Institutional, productive and consumer bodies expressed their strong opposition and dissatisfaction to the continuation of the unfair, anti-development, anti-community and anti-social burden, “digital tax”. The Ministry of Culture insists, despite the commitments of ruling New Democracy party when it was in the position of main opposition in 2017 that it would abolish it, in maintaining the highest “digital tax” on digital products imported, produced and available in Greece, but also in the distorted and unfair implementation of the measure . The organizations opposed to the new law inclued the Association of Informatics and Communications Enterprises of Greece – SEPE, General Confederation of Professional Craft Merchants of Greece – GSEVEE, Athens Chamber of Commerce and Industry – EBEA, Piraeus Chamber of Commerce and Industry – EBEP, Consumers Union-Quality of Life – E.K.POI.ZO, Professional Chamber of Athens – EEA, Hellenic Confederation of Trade and Entrepreneurship – ESEE, Hellenic Association of Young Entrepreneurs of Athens – ESYNE, Business & Retail Association of Greece – SELPE.
Contrary to pre-election commitments
The organizations chastize the government, since in pre-election promises it said it would clarify the uniform treatment of tablets and smartphones as computers and would clarify the correct declaration of the subjects in reasonable payment of items, is breaking thie commitment. The Ministry of Culture had included article 43, which rationalized and clarified the correct application of the existing legislation, addressing the irrational distortions and injustices and removing interpretive doubts, which created a series of problems and legal battles. Apparently, however, succumbing to various extortionate pressures during the present prolonged election period, just before the bill was tabled the Ministry of Culture withdrew Article 43, harming both consumer-citizens and business, but also the State.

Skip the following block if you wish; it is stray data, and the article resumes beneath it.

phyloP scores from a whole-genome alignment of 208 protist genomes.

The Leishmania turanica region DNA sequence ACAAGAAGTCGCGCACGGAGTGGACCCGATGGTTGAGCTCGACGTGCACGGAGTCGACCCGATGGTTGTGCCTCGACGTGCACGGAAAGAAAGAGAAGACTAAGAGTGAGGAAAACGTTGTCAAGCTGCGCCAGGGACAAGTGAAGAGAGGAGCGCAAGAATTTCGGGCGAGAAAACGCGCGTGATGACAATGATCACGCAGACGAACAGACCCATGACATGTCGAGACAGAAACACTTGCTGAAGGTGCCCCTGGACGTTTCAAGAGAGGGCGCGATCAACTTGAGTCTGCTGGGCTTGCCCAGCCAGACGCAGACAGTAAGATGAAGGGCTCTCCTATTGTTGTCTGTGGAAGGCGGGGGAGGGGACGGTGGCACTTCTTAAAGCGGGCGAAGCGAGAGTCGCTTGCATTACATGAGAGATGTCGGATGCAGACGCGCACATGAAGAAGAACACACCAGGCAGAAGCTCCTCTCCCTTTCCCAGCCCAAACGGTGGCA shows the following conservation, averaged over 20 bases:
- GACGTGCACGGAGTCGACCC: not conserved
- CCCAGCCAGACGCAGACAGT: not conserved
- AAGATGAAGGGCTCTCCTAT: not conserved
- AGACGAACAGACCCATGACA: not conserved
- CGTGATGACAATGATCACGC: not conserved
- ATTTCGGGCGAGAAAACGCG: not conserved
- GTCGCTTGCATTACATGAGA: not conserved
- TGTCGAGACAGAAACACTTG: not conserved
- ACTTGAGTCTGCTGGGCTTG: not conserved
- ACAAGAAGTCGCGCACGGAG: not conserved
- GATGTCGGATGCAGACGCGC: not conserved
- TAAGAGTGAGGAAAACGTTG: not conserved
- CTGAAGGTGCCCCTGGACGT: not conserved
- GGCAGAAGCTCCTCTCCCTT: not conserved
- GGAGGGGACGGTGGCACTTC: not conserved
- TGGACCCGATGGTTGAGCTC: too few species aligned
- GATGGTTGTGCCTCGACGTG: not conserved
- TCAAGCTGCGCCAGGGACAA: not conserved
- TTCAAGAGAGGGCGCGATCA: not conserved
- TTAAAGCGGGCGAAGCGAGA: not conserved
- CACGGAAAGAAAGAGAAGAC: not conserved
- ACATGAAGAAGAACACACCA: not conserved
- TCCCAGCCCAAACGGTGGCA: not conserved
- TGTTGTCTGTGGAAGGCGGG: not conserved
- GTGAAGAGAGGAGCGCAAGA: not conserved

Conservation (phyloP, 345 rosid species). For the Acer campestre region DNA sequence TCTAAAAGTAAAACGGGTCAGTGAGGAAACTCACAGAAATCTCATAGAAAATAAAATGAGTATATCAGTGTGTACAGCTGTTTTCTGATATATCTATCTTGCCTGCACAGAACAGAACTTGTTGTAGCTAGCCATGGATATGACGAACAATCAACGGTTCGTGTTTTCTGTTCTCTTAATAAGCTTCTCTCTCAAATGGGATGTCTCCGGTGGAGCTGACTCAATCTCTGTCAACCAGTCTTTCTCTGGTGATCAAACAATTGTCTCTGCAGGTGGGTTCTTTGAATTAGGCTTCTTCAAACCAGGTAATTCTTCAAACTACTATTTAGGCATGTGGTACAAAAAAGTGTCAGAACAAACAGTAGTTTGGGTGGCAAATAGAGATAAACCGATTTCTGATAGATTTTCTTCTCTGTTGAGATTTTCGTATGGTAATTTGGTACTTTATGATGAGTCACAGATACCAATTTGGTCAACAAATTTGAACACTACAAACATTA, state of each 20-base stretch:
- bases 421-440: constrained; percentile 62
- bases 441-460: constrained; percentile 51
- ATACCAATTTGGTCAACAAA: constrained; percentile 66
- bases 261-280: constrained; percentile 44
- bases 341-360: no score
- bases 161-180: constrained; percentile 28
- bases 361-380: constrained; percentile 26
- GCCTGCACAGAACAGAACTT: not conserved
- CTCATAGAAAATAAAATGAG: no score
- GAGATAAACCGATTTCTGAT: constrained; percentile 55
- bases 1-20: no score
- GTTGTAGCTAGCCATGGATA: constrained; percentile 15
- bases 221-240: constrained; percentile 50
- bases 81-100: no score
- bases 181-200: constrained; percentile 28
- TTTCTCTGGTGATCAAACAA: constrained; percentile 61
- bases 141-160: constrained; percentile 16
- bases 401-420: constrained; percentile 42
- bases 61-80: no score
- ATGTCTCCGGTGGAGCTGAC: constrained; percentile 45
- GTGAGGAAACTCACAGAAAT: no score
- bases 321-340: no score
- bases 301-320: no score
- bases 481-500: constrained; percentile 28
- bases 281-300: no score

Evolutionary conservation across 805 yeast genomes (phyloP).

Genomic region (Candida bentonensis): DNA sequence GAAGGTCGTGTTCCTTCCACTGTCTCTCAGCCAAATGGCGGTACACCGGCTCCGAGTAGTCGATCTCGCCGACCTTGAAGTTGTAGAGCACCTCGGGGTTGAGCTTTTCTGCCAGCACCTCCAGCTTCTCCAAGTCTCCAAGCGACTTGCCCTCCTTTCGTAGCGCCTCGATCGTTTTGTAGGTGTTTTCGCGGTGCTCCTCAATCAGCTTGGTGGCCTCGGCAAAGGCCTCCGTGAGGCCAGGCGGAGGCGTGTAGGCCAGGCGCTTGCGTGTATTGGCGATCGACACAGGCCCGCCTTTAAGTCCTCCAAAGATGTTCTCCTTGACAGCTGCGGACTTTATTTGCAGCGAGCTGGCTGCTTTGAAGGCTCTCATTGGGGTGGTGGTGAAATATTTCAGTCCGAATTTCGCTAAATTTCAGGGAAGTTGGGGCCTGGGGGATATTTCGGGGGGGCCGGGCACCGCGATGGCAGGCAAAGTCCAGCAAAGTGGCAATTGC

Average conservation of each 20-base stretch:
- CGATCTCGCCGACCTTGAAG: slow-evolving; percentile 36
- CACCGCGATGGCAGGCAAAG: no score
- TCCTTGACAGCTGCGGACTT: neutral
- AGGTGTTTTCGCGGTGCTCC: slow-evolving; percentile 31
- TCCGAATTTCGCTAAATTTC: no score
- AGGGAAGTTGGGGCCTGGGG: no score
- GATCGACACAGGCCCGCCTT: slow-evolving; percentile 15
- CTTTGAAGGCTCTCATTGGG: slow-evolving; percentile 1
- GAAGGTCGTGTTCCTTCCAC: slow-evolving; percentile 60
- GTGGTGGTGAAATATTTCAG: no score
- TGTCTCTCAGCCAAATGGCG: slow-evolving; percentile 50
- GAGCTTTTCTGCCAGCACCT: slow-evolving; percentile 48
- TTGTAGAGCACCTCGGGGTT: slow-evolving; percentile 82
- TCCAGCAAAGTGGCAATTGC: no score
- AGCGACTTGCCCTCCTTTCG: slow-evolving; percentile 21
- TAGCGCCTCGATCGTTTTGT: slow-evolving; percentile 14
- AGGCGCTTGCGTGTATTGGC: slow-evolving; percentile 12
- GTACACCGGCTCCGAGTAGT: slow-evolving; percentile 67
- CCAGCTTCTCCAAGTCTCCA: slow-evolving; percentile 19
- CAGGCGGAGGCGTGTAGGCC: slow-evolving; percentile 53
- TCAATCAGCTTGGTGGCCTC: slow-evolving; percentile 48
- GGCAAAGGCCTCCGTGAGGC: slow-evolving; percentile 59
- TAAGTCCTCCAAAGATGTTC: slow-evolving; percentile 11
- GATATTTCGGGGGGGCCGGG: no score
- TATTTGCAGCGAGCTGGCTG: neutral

Law 4481/2017 (A’ 100) of the SYRIZA government reimposed, after 15 years, the so-called “reasonable fee” of 2% on the value of PCs imported/produced in Greece. This fee is collected from the importers and producers by various Collective Management Organizations of creators (writers, artists, photographers) and distributed to their members for compensation for the legal reproduction of their works for private use. Based on the law, the importers/producers, who paid it, pass it on to the end users of these products (i.e. consumers, professionals, and the Greek State), who bear additional costs for the purchase of their equipment. It is clear that this is yet another unfair burden, with tragic consequences for everyone: consumers, businesses, professionals, the State that burdens everyone, especially today, in a period when, according to the official data of the General Labor Confederation of Greece, the purchasing power of workers has decreased by up to 40%, while small and medium enterprises are unable to meet their basic obligations.
The opposing organizations underlined that the withdrawal of the above article (43) is unfair, anti-developmental and goes against the directives and mandates of the European Union. It is also worth noting that:
· The digital “tax” is estimated to cost more than 70 million euros a year to Greek consumers, private businesses, professionals and the State. In fact, especially for businesses, organizations, professionals and the State, this burden is beyond illegal and the related payments of millions of euros have been paid unnecessarily and must be sought, while, with the withdrawal of article 43, they will continue to be paid in the future .